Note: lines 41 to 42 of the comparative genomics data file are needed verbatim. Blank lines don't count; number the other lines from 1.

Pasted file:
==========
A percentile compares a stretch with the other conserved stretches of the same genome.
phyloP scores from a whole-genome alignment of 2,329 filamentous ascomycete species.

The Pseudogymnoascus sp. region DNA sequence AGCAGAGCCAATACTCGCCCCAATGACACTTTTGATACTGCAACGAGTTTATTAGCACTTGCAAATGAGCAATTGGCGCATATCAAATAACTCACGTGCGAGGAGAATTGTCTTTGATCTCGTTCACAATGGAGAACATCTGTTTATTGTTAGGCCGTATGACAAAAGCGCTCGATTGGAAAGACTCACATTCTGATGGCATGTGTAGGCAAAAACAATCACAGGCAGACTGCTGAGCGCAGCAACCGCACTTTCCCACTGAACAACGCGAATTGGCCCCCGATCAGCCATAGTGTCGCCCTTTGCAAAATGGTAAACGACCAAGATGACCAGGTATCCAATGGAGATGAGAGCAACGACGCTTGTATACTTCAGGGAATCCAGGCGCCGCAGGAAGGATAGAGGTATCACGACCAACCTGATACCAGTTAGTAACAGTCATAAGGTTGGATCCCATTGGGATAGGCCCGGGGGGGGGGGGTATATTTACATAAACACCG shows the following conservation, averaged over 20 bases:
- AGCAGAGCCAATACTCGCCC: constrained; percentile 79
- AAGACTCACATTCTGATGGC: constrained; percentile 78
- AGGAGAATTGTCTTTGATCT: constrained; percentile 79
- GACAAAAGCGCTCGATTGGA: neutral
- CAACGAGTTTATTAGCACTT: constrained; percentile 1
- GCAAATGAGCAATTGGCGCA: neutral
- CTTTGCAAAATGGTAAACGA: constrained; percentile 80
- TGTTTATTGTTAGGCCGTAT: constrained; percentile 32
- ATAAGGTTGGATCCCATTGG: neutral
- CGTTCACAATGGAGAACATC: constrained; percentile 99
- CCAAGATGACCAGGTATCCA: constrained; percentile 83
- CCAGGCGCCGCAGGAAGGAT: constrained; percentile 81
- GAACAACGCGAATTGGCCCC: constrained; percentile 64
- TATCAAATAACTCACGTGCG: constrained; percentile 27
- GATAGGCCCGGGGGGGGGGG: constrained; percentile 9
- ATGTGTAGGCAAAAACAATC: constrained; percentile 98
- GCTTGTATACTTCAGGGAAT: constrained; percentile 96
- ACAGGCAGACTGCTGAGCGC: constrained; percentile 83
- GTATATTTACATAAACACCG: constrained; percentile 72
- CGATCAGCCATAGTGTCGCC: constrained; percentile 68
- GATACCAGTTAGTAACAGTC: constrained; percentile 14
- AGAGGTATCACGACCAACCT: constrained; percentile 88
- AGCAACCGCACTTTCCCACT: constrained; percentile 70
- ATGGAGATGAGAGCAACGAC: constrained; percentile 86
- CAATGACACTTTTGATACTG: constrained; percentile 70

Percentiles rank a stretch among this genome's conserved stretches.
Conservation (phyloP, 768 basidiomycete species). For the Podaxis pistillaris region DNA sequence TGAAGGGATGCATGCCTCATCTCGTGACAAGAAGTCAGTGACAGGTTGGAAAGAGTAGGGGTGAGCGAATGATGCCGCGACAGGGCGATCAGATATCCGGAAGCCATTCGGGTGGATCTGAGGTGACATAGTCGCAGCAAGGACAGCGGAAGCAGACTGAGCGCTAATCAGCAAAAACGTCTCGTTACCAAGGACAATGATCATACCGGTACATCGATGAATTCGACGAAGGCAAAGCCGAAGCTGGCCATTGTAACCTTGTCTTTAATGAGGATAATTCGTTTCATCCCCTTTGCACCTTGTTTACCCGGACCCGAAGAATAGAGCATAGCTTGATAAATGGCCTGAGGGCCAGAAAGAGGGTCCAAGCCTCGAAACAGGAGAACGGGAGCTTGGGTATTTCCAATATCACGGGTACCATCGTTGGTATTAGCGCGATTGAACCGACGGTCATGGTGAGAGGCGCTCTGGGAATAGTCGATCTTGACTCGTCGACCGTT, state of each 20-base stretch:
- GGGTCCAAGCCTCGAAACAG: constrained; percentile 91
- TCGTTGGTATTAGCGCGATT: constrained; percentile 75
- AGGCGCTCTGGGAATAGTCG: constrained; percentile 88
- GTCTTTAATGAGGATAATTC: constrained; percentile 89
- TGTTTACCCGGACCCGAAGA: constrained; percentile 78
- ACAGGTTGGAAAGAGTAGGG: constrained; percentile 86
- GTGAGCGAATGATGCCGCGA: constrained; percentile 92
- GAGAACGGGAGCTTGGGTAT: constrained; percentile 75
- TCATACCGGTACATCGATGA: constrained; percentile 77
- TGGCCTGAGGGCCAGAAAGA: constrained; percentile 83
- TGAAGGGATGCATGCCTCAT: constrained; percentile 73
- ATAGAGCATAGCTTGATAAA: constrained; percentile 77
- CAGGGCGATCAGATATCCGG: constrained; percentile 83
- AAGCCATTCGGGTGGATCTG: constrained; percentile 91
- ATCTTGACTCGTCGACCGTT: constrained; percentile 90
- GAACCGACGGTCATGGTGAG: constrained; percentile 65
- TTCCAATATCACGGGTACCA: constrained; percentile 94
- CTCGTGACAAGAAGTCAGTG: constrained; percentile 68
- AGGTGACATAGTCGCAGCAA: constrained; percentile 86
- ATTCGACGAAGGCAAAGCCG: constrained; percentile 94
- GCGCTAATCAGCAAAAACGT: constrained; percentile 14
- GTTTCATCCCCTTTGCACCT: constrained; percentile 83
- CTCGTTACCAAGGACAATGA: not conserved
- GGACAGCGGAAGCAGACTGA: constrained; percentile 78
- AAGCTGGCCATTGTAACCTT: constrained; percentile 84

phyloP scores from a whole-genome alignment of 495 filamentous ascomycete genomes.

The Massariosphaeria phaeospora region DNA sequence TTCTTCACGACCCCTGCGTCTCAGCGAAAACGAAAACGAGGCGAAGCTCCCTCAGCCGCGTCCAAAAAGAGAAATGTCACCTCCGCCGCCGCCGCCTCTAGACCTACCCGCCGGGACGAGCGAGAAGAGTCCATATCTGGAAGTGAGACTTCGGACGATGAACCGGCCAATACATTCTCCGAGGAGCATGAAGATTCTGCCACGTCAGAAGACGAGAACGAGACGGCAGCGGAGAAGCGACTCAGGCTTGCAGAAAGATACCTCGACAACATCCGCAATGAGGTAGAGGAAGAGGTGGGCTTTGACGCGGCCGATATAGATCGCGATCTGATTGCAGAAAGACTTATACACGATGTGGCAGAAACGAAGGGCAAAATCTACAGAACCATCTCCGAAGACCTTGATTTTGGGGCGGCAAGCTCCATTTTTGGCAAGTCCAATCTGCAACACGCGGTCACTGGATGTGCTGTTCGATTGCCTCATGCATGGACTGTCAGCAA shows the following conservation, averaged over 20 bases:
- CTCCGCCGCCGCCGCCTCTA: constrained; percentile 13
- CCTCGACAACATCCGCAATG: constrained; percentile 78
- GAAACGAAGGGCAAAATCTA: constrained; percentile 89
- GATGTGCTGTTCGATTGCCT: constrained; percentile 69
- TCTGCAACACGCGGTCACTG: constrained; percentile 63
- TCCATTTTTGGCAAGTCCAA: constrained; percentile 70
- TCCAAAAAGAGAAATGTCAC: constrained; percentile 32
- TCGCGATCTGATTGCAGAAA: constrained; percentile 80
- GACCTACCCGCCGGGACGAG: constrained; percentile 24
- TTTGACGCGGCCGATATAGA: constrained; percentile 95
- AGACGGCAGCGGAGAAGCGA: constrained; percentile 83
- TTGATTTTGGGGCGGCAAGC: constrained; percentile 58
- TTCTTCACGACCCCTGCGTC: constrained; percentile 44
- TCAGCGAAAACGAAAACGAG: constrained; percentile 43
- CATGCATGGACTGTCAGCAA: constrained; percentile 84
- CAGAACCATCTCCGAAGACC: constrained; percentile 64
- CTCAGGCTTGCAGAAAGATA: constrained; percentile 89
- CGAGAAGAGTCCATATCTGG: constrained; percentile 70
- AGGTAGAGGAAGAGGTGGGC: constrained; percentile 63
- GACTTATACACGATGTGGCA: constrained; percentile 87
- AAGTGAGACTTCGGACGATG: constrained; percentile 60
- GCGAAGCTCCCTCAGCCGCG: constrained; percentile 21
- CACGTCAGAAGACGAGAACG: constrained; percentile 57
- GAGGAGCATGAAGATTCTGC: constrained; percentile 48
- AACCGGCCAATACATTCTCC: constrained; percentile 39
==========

- TGAAGGGATGCATGCCTCAT: constrained; percentile 73
- ATAGAGCATAGCTTGATAAA: constrained; percentile 77